FOR IMMEDIATE RELEASE
July 11, 2020
The passage of the bill to criminalize sexual harassment of female students in tertiary institutions in Nigeria by the Senate stands is a poignant moment in push for women empowerment.
I like other critical stakeholders attended the public hearing on this important law. I am glad that our voices were heard, as we fully supported the bill which will act a legal frame work for protecting female students from unprofessional lecturers who practice and promote the dehumanizing culture of sex-for-grades.
I commend the senate and the sponsor of the bill, the Deputy President of the Senate, Sen. Ovie Omo-Agege for spearheading this pivotal law. I call on the House of Representatives to pass the bill on time in order for President Muhammadu Buhari to sign into law in the nearest future.
Nigerian girls and women face different challenges in their quest for educations. We still have places in our country were girls are overlooked when poor families are compelled to pick the children who will be sponsored in school. We have stories of girls dropping out of school because they or other girls they know are raped in footpaths that lead to their schools. We also have girls who are married off at a young age to save money in their homes. It is girls who are sent out to hawk wares to augment their family’s income despite the fact that their exposed to danger.
It is gratifying that after women some of whom face the above challenges to make it into tertiary institutions, they will not have to contend with lecturers who harass them for sex , as a condition for passing their exams.
I also commend the National Assembly on its plan to host a public hearing on Sexual and Gender Based Violence for which it appointed the women’s legislative hero, Sen. Ovie Omo-Agege and another strong supporter of women’s rights, Speaker of the House of Representatives, Hon. Femi Gbajabiamila.
I believe that issues of rape, sexual abuse and sexual harassment will again be discussed with the goal of developing legislative instruments to curb the spike in sexual assault, as well as lead the call for states to domesticate other laws that protect women such as the Childs Right Act and the Violence Against Persons Prohibition Act.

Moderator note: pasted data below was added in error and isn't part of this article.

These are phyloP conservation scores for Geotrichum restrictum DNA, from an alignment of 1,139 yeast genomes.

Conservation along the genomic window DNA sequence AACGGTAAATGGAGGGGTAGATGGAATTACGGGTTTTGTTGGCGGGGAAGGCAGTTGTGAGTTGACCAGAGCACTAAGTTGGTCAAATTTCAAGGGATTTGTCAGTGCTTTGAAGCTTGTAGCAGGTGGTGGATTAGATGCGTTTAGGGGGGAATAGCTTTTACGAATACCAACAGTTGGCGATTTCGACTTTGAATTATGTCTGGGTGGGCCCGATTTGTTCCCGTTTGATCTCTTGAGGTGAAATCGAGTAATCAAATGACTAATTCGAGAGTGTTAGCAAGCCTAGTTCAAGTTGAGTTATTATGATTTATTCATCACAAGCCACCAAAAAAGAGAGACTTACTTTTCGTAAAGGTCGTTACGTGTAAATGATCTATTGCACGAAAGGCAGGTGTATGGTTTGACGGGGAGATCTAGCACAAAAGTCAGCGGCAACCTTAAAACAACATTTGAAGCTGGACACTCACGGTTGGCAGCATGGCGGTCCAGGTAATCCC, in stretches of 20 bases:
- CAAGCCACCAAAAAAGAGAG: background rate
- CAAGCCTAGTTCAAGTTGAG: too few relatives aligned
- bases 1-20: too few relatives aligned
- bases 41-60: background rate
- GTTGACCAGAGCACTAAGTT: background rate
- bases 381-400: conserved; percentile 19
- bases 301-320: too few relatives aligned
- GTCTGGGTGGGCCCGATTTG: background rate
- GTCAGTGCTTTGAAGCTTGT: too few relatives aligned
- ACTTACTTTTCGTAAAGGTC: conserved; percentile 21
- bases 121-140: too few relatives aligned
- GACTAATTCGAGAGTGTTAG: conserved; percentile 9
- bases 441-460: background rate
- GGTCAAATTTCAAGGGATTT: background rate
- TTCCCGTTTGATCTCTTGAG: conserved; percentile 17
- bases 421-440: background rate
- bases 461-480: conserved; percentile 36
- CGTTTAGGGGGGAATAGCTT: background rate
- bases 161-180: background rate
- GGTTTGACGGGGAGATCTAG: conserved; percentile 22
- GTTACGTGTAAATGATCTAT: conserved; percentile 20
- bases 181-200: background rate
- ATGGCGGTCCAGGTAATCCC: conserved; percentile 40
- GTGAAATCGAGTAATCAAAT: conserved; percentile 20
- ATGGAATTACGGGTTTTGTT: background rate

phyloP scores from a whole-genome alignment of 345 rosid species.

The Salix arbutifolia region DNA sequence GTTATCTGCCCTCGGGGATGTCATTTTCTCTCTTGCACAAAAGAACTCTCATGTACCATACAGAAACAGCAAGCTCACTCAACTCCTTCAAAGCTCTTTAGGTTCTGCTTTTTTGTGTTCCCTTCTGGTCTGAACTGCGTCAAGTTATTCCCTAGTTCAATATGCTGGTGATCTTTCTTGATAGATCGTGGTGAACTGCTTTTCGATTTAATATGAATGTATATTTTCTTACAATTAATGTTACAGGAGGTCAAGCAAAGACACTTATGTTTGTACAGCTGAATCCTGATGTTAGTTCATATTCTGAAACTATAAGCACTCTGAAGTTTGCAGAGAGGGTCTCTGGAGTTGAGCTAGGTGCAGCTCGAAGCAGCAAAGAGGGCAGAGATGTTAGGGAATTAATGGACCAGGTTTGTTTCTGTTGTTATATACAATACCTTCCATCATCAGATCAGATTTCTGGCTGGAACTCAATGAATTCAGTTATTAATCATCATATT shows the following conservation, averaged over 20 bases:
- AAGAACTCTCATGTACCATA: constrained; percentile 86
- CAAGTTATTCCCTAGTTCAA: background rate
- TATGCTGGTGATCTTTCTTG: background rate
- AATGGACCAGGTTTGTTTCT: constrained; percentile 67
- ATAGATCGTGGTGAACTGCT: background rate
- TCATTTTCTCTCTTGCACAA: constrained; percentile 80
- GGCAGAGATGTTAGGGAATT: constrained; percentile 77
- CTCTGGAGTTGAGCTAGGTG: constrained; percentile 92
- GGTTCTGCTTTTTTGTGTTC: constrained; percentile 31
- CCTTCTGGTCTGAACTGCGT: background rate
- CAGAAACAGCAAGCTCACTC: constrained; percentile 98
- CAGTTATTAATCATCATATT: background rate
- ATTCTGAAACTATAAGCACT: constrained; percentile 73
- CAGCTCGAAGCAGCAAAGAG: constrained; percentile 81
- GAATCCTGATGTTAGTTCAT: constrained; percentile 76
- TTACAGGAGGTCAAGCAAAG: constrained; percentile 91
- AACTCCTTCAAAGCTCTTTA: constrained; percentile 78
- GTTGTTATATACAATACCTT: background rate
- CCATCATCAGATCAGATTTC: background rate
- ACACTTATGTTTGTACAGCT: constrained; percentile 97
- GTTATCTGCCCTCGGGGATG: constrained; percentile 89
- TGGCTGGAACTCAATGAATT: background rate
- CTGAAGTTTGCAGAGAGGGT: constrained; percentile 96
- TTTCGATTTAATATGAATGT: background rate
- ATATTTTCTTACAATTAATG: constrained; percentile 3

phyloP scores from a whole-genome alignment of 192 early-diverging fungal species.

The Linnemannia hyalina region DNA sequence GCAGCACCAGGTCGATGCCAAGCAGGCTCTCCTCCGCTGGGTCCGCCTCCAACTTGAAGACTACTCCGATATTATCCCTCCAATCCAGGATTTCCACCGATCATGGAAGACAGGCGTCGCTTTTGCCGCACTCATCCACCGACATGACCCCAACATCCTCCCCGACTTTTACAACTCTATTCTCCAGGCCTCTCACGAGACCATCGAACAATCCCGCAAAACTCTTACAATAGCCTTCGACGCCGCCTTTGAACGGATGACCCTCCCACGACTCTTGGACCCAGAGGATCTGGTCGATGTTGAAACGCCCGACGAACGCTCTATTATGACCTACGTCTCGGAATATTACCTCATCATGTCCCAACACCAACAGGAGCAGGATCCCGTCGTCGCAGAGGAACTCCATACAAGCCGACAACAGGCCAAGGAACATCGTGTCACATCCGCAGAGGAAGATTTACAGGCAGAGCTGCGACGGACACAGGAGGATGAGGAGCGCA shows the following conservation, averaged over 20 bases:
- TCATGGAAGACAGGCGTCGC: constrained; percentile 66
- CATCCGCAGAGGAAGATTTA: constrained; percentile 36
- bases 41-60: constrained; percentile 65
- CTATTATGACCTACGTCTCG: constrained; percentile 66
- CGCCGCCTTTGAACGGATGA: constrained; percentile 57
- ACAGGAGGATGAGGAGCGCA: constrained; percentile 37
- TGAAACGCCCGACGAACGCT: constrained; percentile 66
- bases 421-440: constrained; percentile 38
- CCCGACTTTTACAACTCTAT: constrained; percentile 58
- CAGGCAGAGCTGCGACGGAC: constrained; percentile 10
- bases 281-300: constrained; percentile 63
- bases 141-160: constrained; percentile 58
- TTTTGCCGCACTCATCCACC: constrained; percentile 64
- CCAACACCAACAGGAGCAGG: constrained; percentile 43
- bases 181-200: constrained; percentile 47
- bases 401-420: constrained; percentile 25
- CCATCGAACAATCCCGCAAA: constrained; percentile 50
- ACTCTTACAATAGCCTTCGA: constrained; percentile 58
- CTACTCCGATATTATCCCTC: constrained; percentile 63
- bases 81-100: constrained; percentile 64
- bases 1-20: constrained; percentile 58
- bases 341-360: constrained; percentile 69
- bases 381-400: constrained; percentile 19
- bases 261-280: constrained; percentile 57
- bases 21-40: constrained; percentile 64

Again I thank the 9th Assembly for prioritizing the protection of women’s rights and express the appreciation of Nigerian women, many of whom have shared their joy on the unprecedented level of concern and support shown by the National Assembly under the leadership of the Senate President, Dr. Ahmed Lawan.
The bill against sexual harassment in tertiary institutions passed by the Senate on Tuesday, prohibits the offense of sexual harassment of students in tertiary institutions and criminalizes the act of neglect or failure of administrative heads of tertiary educational institutions to address complaints of sexual harassment within a specified period of time.
The proposed legislation also creates strict liability offences by removing mutual consent as a defense in the prosecution of sexual harassment cases in tertiary educational institutions and maintains the fiduciary relationship that exists between educators and students.
It stipulates that any person who commits the offences of sexual harassment of students listed under the Bill shall in conviction be sentenced to imprisonment for 14 years or to a fine of five million Naira or both.
Mary Ekpere-Eta ESQ
National Centre for Women Development, Abuja